Following decades of seemingly irreversible decline, the Irrawaddy River dolphin population in the Mekong region is rebounding. According to a recent census released by WWF and the Government of Cambodia, the number of these critically endangered dolphins has risen from 80 to 92 in the past two years—the first increase since scientists began keeping records more than twenty years ago.

This historic population increase can be attributed to several factors, including more effective patrolling by river guards and an increase in the confiscation of illegal gillnets, which can trap and drown dolphins. Over the past two years, guards have confiscated more than 200 miles of illegal gillnets—almost double the length of the dolphins’ remaining home range—from core dolphin habitat.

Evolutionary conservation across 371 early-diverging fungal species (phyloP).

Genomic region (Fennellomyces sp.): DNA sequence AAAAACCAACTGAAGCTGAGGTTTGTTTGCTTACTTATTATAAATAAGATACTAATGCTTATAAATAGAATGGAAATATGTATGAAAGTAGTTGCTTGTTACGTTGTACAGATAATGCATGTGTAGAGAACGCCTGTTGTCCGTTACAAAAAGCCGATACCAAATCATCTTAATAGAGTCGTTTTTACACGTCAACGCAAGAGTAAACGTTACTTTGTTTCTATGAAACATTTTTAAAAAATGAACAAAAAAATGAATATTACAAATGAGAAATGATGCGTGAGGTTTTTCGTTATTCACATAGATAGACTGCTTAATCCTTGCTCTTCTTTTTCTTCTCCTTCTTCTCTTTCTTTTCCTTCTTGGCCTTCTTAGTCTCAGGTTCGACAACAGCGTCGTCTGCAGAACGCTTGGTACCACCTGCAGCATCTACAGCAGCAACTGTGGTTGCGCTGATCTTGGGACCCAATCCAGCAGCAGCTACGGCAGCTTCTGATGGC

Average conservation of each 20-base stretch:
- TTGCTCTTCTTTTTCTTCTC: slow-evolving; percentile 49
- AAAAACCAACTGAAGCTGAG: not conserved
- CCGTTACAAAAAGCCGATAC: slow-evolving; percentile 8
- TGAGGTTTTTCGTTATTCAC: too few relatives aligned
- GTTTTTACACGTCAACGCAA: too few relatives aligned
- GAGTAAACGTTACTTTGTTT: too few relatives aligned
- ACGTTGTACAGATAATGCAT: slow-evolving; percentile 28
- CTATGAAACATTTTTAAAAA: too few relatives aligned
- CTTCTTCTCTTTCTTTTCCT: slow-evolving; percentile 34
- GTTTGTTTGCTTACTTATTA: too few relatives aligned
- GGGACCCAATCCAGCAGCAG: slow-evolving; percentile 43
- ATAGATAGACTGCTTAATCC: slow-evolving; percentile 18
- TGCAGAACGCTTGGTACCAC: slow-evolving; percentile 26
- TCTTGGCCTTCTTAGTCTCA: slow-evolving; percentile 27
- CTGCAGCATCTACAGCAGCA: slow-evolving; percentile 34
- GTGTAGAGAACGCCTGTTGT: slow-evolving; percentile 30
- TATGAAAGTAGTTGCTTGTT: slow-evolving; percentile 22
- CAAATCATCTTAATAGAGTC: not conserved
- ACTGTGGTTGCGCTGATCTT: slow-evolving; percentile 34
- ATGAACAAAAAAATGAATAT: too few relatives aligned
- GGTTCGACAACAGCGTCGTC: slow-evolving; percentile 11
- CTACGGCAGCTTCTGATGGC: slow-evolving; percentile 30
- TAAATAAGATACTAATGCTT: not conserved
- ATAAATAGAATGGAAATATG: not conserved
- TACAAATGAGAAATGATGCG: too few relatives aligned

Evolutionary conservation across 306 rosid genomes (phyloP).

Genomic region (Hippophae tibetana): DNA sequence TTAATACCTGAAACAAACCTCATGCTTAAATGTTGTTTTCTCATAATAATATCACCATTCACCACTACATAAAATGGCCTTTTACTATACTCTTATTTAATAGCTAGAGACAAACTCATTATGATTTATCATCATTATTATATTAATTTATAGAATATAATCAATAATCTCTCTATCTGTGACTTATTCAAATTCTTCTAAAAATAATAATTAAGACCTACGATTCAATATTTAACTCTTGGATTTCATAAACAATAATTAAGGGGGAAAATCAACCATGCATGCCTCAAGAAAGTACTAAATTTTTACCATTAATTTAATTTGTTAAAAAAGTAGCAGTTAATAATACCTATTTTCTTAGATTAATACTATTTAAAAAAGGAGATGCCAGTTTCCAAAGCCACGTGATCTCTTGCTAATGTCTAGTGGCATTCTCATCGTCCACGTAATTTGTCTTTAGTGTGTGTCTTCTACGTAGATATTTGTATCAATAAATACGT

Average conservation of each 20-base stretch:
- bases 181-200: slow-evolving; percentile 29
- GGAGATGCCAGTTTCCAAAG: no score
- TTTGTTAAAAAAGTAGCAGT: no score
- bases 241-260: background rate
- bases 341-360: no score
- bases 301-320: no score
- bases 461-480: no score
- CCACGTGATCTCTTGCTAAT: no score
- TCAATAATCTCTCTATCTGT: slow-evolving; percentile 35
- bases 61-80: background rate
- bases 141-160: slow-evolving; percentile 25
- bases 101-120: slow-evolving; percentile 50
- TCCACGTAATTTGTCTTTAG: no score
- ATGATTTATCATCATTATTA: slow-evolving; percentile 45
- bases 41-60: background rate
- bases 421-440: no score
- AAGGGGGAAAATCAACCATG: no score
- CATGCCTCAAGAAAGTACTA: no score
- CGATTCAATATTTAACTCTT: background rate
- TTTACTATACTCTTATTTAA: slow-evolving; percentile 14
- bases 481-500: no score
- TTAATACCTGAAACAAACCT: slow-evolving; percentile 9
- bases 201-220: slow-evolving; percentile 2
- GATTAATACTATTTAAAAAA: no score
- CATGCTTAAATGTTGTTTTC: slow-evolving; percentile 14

“Thanks to the combined efforts of the government, WWF, the tourism industry, and local communities, we finally have reason to believe that these iconic dolphins can be protected against extinction,” said Seng Teak, Country Director of WWF Cambodia. “The tour boat operators are the secret ingredient of this success story—they work closely with law enforcement to report poaching and help confiscate illegal gillnets.”

Originally posted 2018-04-23 12:00:00.

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